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Franklin unit rebuilds after 9/11 tragedy
In a few seconds, Anne Tatlock's job turned from the daily grind of wealth management to a fight for the survival of Fiduciary Trust Co. International.
But five months after terrorists turned a jetliner into a fireball that swept through Fiduciary's World Trade Center headquarters -- leaving 87 employees among the nearly 2,900 dead -- the subsidiary of San Mateo-based Franklin Resources Inc. has quietly taken care of its own while rebuilding its business.
For Tatlock, Fiduciary's chairman and CEO, that's meant finding a new home for the firm, overseeing the recovery of computer files from a backup system, and keeping its ultra-rich clients on board while it navigates them through uncertain market conditions. It's also meant filling 87 key jobs -- among them a director of human resources, the chief corporate lawyer, a senior vice president and other vice presidents -- and providing assistance for those victims' families.
"Our goal was not to hire 87 exact people," Tatlock said, "because those people do not exist."
Quiet road to recovery
Deliberately, Fiduciary Trust's leaders have been hesitant to speak publicly about the events of Sept. 11. But the result is a new bonding under the Franklin umbrella, and industry publication Global Money Management will honor Fiduciary in London this month for the strongest post-Sept. 11 recovery effort.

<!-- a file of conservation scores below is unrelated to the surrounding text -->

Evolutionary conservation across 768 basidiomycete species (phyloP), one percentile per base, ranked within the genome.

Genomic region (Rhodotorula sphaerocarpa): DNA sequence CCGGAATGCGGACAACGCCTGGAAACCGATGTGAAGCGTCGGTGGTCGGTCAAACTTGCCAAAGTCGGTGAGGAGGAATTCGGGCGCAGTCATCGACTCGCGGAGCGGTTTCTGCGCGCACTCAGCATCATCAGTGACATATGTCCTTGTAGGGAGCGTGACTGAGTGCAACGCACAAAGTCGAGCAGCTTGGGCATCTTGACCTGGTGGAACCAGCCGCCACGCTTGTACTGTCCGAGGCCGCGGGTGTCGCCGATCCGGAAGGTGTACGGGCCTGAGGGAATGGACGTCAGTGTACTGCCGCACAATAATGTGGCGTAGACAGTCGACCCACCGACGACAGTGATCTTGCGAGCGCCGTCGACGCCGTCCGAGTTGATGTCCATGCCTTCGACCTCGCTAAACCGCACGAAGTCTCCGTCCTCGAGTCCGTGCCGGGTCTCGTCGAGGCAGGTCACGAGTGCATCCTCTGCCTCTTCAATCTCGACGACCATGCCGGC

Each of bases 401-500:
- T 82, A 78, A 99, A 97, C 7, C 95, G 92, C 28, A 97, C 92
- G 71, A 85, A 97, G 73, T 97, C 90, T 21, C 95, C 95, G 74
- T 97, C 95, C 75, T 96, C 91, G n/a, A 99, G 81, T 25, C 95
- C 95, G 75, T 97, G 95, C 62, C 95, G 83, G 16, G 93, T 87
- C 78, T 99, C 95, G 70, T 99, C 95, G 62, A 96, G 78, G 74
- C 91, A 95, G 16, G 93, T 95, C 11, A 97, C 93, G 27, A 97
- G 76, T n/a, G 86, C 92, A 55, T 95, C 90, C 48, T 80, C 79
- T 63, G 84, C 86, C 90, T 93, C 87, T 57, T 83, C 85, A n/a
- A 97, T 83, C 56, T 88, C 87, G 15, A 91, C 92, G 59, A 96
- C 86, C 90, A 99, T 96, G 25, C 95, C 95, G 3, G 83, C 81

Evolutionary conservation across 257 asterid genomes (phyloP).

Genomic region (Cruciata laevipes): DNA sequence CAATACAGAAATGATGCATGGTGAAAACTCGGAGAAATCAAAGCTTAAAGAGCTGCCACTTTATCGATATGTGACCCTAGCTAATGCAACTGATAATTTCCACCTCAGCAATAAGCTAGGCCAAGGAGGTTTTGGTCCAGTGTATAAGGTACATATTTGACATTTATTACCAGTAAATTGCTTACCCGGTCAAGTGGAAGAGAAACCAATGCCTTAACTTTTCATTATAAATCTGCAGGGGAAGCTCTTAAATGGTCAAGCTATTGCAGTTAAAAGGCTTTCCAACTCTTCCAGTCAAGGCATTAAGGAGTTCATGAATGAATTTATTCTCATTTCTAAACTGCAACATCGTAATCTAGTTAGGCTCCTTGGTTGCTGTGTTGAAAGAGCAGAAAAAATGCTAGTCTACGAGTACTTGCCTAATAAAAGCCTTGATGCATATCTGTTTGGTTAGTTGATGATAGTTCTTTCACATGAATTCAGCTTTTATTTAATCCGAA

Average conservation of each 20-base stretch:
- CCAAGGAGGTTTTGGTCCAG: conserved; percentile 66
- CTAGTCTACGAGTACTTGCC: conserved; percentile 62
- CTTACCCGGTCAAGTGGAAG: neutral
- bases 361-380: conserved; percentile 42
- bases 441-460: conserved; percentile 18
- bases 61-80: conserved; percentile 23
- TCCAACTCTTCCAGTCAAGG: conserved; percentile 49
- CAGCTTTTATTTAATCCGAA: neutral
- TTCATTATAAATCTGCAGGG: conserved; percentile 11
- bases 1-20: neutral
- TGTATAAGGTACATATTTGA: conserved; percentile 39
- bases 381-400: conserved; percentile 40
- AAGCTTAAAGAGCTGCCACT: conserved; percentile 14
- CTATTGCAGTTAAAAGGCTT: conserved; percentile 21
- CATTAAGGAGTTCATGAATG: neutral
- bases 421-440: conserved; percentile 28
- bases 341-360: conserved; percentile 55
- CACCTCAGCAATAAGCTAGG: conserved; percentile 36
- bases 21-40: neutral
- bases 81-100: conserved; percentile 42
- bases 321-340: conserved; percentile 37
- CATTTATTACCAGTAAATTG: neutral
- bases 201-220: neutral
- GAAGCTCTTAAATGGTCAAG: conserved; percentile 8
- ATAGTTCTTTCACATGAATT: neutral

"It brought people much closer together," Franklin Chairman and CEO Charles B. Johnson said about the response.
Only five months before the attacks, mutual fund firm Franklin bought Fiduciary -- a 70-year-old asset manager catering to high-net worth clients and institutional investors -- for $825 million.
On the morning of Sept. 11, Tatlock herself had just arrived with a small group of business leaders at Offutt Air Force Base in Omaha for a charity event hosted by Warren Buffett. She then heard the news of the first plane hitting the World Trade Center's north tower.
Fiduciary's offices, spread among the 92nd through 97th floors of the south tower, typically at that time would be filling with the firm's 650 employees. But workers had started making their way to ground level after the first plane struck the neighboring structure.
Moments later, back in Omaha, a television picture flashed on a large screen, and Tatlock witnessed the second plane plowing into the south tower.
"There on the screen, I saw the second plane crash into my office," Tatlock recalled.
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